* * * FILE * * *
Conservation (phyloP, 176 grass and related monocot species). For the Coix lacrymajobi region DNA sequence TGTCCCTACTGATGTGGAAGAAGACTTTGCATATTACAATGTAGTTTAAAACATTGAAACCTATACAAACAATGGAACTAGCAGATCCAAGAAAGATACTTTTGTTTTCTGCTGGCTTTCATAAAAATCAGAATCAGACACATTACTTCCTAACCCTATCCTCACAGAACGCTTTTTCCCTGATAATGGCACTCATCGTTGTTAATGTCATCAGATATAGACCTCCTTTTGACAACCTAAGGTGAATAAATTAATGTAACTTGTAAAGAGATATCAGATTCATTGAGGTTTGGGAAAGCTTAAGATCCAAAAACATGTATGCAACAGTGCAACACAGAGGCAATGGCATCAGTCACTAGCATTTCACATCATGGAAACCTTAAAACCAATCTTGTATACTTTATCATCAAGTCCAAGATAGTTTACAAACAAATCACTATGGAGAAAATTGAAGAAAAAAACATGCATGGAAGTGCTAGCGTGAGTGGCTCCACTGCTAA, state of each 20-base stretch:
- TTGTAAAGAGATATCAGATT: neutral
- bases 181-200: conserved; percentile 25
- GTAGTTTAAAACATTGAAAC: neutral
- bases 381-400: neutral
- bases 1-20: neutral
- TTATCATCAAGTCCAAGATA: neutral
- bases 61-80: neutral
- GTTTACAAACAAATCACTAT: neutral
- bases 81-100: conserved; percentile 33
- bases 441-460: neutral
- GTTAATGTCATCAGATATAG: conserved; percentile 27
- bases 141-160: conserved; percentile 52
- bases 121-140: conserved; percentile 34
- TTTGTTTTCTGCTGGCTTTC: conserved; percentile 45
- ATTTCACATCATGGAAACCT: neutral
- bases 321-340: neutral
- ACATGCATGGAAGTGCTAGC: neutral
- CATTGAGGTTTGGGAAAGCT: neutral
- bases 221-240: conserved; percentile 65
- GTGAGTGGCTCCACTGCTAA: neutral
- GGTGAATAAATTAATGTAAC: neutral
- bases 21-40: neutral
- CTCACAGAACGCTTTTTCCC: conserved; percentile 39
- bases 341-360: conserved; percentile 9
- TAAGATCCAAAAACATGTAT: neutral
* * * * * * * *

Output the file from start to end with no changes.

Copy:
Conservation (phyloP, 176 grass and related monocot species). For the Coix lacrymajobi region DNA sequence TGTCCCTACTGATGTGGAAGAAGACTTTGCATATTACAATGTAGTTTAAAACATTGAAACCTATACAAACAATGGAACTAGCAGATCCAAGAAAGATACTTTTGTTTTCTGCTGGCTTTCATAAAAATCAGAATCAGACACATTACTTCCTAACCCTATCCTCACAGAACGCTTTTTCCCTGATAATGGCACTCATCGTTGTTAATGTCATCAGATATAGACCTCCTTTTGACAACCTAAGGTGAATAAATTAATGTAACTTGTAAAGAGATATCAGATTCATTGAGGTTTGGGAAAGCTTAAGATCCAAAAACATGTATGCAACAGTGCAACACAGAGGCAATGGCATCAGTCACTAGCATTTCACATCATGGAAACCTTAAAACCAATCTTGTATACTTTATCATCAAGTCCAAGATAGTTTACAAACAAATCACTATGGAGAAAATTGAAGAAAAAAACATGCATGGAAGTGCTAGCGTGAGTGGCTCCACTGCTAA, state of each 20-base stretch:
- TTGTAAAGAGATATCAGATT: neutral
- bases 181-200: conserved; percentile 25
- GTAGTTTAAAACATTGAAAC: neutral
- bases 381-400: neutral
- bases 1-20: neutral
- TTATCATCAAGTCCAAGATA: neutral
- bases 61-80: neutral
- GTTTACAAACAAATCACTAT: neutral
- bases 81-100: conserved; percentile 33
- bases 441-460: neutral
- GTTAATGTCATCAGATATAG: conserved; percentile 27
- bases 141-160: conserved; percentile 52
- bases 121-140: conserved; percentile 34
- TTTGTTTTCTGCTGGCTTTC: conserved; percentile 45
- ATTTCACATCATGGAAACCT: neutral
- bases 321-340: neutral
- ACATGCATGGAAGTGCTAGC: neutral
- CATTGAGGTTTGGGAAAGCT: neutral
- bases 221-240: conserved; percentile 65
- GTGAGTGGCTCCACTGCTAA: neutral
- GGTGAATAAATTAATGTAAC: neutral
- bases 21-40: neutral
- CTCACAGAACGCTTTTTCCC: conserved; percentile 39
- bases 341-360: conserved; percentile 9
- TAAGATCCAAAAACATGTAT: neutral